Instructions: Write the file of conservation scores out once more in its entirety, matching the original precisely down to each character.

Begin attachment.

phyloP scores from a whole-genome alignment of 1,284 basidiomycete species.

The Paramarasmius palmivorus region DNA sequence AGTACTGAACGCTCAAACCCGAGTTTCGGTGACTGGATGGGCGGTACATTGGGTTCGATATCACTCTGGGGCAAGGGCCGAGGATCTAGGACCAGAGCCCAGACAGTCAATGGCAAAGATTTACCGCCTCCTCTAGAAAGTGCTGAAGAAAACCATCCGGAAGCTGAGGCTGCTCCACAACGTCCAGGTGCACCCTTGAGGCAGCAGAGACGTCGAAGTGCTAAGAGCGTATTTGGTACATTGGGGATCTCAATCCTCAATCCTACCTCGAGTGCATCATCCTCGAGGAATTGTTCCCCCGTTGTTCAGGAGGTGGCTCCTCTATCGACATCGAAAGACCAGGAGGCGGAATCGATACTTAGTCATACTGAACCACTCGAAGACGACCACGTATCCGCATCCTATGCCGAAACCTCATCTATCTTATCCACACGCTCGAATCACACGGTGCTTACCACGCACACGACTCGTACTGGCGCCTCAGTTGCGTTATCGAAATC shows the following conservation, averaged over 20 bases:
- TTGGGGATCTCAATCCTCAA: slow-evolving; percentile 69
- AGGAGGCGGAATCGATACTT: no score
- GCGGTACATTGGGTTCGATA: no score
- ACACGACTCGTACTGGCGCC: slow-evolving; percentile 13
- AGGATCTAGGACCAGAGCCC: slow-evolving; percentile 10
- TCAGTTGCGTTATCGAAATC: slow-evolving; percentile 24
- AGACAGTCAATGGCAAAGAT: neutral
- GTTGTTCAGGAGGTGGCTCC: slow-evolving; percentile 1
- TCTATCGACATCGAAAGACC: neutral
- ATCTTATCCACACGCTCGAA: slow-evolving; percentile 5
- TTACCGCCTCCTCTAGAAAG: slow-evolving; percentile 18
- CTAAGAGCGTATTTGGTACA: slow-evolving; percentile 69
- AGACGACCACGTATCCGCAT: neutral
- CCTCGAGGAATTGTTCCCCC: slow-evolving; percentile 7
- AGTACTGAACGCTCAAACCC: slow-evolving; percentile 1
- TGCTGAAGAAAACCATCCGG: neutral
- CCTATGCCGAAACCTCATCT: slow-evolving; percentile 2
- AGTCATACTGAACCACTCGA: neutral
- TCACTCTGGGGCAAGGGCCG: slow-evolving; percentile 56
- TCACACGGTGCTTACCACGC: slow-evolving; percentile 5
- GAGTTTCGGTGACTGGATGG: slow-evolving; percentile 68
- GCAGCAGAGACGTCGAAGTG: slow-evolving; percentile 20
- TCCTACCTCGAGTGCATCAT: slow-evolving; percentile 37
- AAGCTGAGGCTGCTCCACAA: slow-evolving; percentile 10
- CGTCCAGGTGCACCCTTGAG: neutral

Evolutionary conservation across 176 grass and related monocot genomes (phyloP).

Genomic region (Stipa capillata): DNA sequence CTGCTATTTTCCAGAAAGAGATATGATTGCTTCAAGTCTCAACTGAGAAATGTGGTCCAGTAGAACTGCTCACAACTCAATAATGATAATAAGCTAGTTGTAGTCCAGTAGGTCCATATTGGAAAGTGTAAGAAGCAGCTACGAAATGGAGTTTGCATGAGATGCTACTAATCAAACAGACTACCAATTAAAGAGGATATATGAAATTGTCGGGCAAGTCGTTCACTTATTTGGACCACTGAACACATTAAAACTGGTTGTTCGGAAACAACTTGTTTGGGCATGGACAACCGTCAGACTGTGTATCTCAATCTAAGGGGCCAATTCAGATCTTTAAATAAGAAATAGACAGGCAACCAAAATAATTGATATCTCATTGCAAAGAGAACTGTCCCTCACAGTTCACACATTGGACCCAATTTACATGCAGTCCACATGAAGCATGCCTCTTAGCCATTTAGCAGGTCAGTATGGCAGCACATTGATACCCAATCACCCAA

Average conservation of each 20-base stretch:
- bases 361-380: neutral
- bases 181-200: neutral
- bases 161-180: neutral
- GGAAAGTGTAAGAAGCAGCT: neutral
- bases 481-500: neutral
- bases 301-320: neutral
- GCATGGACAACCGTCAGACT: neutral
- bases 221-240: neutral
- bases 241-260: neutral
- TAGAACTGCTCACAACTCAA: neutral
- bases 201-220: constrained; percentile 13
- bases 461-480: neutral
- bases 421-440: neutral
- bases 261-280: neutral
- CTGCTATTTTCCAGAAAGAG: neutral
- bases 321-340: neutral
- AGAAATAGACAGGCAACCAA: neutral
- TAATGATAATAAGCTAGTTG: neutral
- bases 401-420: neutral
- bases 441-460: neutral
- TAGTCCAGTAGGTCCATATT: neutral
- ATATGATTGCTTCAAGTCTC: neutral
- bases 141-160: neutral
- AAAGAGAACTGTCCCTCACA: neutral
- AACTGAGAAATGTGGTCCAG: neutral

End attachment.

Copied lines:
phyloP scores from a whole-genome alignment of 1,284 basidiomycete species.

The Paramarasmius palmivorus region DNA sequence AGTACTGAACGCTCAAACCCGAGTTTCGGTGACTGGATGGGCGGTACATTGGGTTCGATATCACTCTGGGGCAAGGGCCGAGGATCTAGGACCAGAGCCCAGACAGTCAATGGCAAAGATTTACCGCCTCCTCTAGAAAGTGCTGAAGAAAACCATCCGGAAGCTGAGGCTGCTCCACAACGTCCAGGTGCACCCTTGAGGCAGCAGAGACGTCGAAGTGCTAAGAGCGTATTTGGTACATTGGGGATCTCAATCCTCAATCCTACCTCGAGTGCATCATCCTCGAGGAATTGTTCCCCCGTTGTTCAGGAGGTGGCTCCTCTATCGACATCGAAAGACCAGGAGGCGGAATCGATACTTAGTCATACTGAACCACTCGAAGACGACCACGTATCCGCATCCTATGCCGAAACCTCATCTATCTTATCCACACGCTCGAATCACACGGTGCTTACCACGCACACGACTCGTACTGGCGCCTCAGTTGCGTTATCGAAATC shows the following conservation, averaged over 20 bases:
- TTGGGGATCTCAATCCTCAA: slow-evolving; percentile 69
- AGGAGGCGGAATCGATACTT: no score
- GCGGTACATTGGGTTCGATA: no score
- ACACGACTCGTACTGGCGCC: slow-evolving; percentile 13
- AGGATCTAGGACCAGAGCCC: slow-evolving; percentile 10
- TCAGTTGCGTTATCGAAATC: slow-evolving; percentile 24
- AGACAGTCAATGGCAAAGAT: neutral
- GTTGTTCAGGAGGTGGCTCC: slow-evolving; percentile 1
- TCTATCGACATCGAAAGACC: neutral
- ATCTTATCCACACGCTCGAA: slow-evolving; percentile 5
- TTACCGCCTCCTCTAGAAAG: slow-evolving; percentile 18
- CTAAGAGCGTATTTGGTACA: slow-evolving; percentile 69
- AGACGACCACGTATCCGCAT: neutral
- CCTCGAGGAATTGTTCCCCC: slow-evolving; percentile 7
- AGTACTGAACGCTCAAACCC: slow-evolving; percentile 1
- TGCTGAAGAAAACCATCCGG: neutral
- CCTATGCCGAAACCTCATCT: slow-evolving; percentile 2
- AGTCATACTGAACCACTCGA: neutral
- TCACTCTGGGGCAAGGGCCG: slow-evolving; percentile 56
- TCACACGGTGCTTACCACGC: slow-evolving; percentile 5
- GAGTTTCGGTGACTGGATGG: slow-evolving; percentile 68
- GCAGCAGAGACGTCGAAGTG: slow-evolving; percentile 20
- TCCTACCTCGAGTGCATCAT: slow-evolving; percentile 37
- AAGCTGAGGCTGCTCCACAA: slow-evolving; percentile 10
- CGTCCAGGTGCACCCTTGAG: neutral

Evolutionary conservation across 176 grass and related monocot genomes (phyloP).

Genomic region (Stipa capillata): DNA sequence CTGCTATTTTCCAGAAAGAGATATGATTGCTTCAAGTCTCAACTGAGAAATGTGGTCCAGTAGAACTGCTCACAACTCAATAATGATAATAAGCTAGTTGTAGTCCAGTAGGTCCATATTGGAAAGTGTAAGAAGCAGCTACGAAATGGAGTTTGCATGAGATGCTACTAATCAAACAGACTACCAATTAAAGAGGATATATGAAATTGTCGGGCAAGTCGTTCACTTATTTGGACCACTGAACACATTAAAACTGGTTGTTCGGAAACAACTTGTTTGGGCATGGACAACCGTCAGACTGTGTATCTCAATCTAAGGGGCCAATTCAGATCTTTAAATAAGAAATAGACAGGCAACCAAAATAATTGATATCTCATTGCAAAGAGAACTGTCCCTCACAGTTCACACATTGGACCCAATTTACATGCAGTCCACATGAAGCATGCCTCTTAGCCATTTAGCAGGTCAGTATGGCAGCACATTGATACCCAATCACCCAA

Average conservation of each 20-base stretch:
- bases 361-380: neutral
- bases 181-200: neutral
- bases 161-180: neutral
- GGAAAGTGTAAGAAGCAGCT: neutral
- bases 481-500: neutral
- bases 301-320: neutral
- GCATGGACAACCGTCAGACT: neutral
- bases 221-240: neutral
- bases 241-260: neutral
- TAGAACTGCTCACAACTCAA: neutral
- bases 201-220: constrained; percentile 13
- bases 461-480: neutral
- bases 421-440: neutral
- bases 261-280: neutral
- CTGCTATTTTCCAGAAAGAG: neutral
- bases 321-340: neutral
- AGAAATAGACAGGCAACCAA: neutral
- TAATGATAATAAGCTAGTTG: neutral
- bases 401-420: neutral
- bases 441-460: neutral
- TAGTCCAGTAGGTCCATATT: neutral
- ATATGATTGCTTCAAGTCTC: neutral
- bases 141-160: neutral
- AAAGAGAACTGTCCCTCACA: neutral
- AACTGAGAAATGTGGTCCAG: neutral